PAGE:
The volume of cash under Ahmadinejad has been increased almost seven times since he came to office. This massive amount of cash is directed toward foreign currency and the gold market because Iranians no longer trust the government’s command on its own economy, nor the country’s stability as a whole. In other words, a psychological factor is playing a major role in motivating the people of Iran to exchange whatever cash they have for dollars or gold.
Professor Leilaz argues that the Ahmadinejad administration has not demonstrated its preparedness to confront emergency conditions caused by sanctions. He posits that the government is not disciplined and has wasted tremendous amounts of foreign currency. Last year alone, Iran’s government gave between $15 to $20 billion, at a subsidized rate, to those who travelled abroad according to Leilaz, whereas, “In 1998, Iran’s total revenue in foreign currencies did not reach $10 billion. In other words in 2011, we gave twice as much as Iran’s total foreign currency revenue in 1998 to the Iranians to go abroad…and 95 percent of the travels were for pleasure.”
Both economists firmly believe that there is no economic solution to the current situation. Contrarily, they both contend that the only solution lies in Iran’s political arena.
The voices demanding Ahmadinejad’s resignation, even in Iran’s parliament, resonate louder each day. Senior Iranian cleric, Grand Ayatollah Makarem, has warned the government of this unstable economic situation’s potential consequences. He said in an unprecedented tone that “there is a limit to what the people can put up with.” The Grand Ayatollah’s apprehension is justifiable. He realizes that if the economy gets tighter, social forces that challenge the authority of Iran’s theocratic system would be different in nature from those who shaped massive street protests in the 2009 disputed presidential election’s aftermath.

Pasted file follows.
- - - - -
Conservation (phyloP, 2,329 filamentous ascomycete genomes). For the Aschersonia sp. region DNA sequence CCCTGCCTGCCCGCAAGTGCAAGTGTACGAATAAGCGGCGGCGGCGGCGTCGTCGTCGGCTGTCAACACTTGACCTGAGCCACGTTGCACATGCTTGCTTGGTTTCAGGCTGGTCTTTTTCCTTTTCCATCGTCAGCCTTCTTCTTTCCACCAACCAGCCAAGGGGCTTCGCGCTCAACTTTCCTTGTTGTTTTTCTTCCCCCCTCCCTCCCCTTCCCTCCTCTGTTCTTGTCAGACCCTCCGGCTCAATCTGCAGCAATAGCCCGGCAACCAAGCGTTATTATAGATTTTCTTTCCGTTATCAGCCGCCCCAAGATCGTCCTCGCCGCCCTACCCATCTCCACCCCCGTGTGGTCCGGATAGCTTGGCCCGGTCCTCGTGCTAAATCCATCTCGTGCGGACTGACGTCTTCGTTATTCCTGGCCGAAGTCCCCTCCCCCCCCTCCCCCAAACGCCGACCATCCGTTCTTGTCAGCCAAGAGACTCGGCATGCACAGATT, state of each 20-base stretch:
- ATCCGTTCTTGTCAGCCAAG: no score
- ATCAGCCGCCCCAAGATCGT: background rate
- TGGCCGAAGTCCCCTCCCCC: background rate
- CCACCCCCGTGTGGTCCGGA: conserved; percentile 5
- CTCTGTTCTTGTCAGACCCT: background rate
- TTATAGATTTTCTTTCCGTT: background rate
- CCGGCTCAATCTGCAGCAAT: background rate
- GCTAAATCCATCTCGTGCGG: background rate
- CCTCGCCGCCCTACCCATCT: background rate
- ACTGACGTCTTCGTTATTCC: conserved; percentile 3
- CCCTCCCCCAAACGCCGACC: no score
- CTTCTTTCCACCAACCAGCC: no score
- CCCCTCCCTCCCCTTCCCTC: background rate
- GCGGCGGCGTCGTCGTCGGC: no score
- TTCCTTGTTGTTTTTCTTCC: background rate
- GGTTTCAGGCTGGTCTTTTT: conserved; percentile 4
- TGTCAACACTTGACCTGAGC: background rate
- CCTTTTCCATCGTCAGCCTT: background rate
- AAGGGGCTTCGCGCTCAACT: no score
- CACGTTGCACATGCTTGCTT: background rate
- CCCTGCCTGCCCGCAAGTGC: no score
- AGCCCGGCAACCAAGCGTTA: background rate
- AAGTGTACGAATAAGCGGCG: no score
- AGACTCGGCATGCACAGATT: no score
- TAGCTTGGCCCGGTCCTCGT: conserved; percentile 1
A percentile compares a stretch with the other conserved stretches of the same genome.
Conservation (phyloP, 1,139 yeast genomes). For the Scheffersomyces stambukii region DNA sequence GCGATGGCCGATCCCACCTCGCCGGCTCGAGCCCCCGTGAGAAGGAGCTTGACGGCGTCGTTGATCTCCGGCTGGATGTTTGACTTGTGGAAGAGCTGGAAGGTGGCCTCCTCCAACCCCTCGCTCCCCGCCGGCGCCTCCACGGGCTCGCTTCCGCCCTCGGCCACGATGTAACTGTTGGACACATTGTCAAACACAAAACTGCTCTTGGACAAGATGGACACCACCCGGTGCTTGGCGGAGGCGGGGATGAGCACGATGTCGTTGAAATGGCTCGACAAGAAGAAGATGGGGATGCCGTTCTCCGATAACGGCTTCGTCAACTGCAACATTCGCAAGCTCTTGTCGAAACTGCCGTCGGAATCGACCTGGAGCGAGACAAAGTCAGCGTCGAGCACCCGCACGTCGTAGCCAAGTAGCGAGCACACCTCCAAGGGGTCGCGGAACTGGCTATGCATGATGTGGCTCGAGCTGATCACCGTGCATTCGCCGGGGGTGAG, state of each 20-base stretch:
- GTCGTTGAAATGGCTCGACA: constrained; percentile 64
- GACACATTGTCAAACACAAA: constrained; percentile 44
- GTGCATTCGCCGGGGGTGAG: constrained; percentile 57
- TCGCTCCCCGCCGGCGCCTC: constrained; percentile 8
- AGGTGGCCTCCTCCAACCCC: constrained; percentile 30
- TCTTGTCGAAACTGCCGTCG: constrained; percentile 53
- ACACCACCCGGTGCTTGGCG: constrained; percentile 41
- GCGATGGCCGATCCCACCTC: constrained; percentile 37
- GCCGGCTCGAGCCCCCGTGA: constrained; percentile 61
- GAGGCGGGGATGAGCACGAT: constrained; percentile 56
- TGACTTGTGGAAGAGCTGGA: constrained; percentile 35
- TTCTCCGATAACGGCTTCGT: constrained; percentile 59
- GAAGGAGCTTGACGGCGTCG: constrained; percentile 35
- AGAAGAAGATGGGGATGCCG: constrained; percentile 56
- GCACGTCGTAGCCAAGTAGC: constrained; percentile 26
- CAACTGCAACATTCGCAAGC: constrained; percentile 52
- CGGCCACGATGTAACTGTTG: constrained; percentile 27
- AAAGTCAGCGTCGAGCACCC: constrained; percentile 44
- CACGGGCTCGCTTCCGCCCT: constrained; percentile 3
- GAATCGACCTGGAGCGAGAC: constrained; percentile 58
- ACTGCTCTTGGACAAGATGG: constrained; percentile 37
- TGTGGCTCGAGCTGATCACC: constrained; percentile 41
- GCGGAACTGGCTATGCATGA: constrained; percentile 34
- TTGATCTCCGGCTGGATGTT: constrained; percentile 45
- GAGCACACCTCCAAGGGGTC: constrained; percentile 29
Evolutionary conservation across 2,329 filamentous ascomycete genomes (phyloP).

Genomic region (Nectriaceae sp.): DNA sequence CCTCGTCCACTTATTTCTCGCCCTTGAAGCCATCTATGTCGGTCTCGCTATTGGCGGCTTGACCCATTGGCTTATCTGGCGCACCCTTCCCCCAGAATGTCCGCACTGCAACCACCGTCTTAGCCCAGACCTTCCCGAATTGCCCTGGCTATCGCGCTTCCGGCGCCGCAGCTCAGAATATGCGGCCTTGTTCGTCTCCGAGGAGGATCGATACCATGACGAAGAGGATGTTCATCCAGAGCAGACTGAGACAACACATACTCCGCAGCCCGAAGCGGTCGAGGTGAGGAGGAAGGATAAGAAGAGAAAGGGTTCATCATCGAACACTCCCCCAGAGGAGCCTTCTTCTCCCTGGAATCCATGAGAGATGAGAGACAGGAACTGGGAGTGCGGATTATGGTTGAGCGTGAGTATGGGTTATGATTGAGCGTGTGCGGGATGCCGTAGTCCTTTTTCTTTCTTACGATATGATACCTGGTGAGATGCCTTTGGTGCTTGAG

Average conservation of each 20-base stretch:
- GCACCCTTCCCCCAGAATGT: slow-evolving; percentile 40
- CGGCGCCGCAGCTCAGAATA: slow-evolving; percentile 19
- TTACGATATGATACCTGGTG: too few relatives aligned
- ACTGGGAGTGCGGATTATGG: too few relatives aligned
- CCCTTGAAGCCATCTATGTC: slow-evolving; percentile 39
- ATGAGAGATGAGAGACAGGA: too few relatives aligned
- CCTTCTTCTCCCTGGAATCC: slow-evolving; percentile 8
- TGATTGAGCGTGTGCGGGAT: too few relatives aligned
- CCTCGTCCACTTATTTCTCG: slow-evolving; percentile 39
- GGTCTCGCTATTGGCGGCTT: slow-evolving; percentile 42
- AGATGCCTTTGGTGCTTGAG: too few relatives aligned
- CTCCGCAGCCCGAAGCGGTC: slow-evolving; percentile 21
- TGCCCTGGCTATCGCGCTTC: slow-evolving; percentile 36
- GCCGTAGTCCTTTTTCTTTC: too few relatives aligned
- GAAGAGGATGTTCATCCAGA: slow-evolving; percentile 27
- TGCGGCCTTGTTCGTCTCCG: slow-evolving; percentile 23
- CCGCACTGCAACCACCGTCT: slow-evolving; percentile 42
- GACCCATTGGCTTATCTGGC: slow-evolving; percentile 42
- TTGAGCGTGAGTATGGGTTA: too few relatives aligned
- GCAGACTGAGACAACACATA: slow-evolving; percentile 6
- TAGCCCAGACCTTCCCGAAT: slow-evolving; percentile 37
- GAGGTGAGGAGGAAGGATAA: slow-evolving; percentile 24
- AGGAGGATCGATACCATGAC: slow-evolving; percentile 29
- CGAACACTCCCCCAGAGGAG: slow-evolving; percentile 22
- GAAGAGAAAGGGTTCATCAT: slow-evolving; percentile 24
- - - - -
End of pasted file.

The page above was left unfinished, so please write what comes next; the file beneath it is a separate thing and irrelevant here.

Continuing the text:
The backbone of that movement, the so-called Green Movement, was shaped by middle- and upper-class urbanites seeking social, and to some extent, political liberties – especially at the leadership level. Not a single economic demand was raised during and after the protests of the Green Movement. This time, the driving force of a protest movement could be the poor, who are prepared to fight for their survival. This would be a completely different movement with protests of different motivation, unless the crisis is addressed. Baztab Emrooz (today’s reflection), one of the most visited (but filtered by the government) political websites in Iran, warned the government to take action before it faces “the movement of the hungry.”
There is also a completely different view with regard to the protests. Some commentators in Iran, with whom the author of this article conversed, speculate that the most recent protests could be a contrivance by which Ahmadinejad’s opponents force him into resignation. This view may not be plausible, mainly because the situation is extremely volatile. People are angry and therefore, things may get out of control. Additionally, Ahmadinejad is a fighter and it would appear a quixotic notion to suggest that he would resign after a one-day protest. And if Ahmadinejad’s opponents stage more protests, the danger, again, is a loss of control in this situation.
This article is part of Insider & Insight
, a new AIC program aimed at providing different perspectives and analyses on key developments in US-Iran relations. The commentary and opinions expressed herein are solely those of the author and do not reflect the official position of American Iranian Council.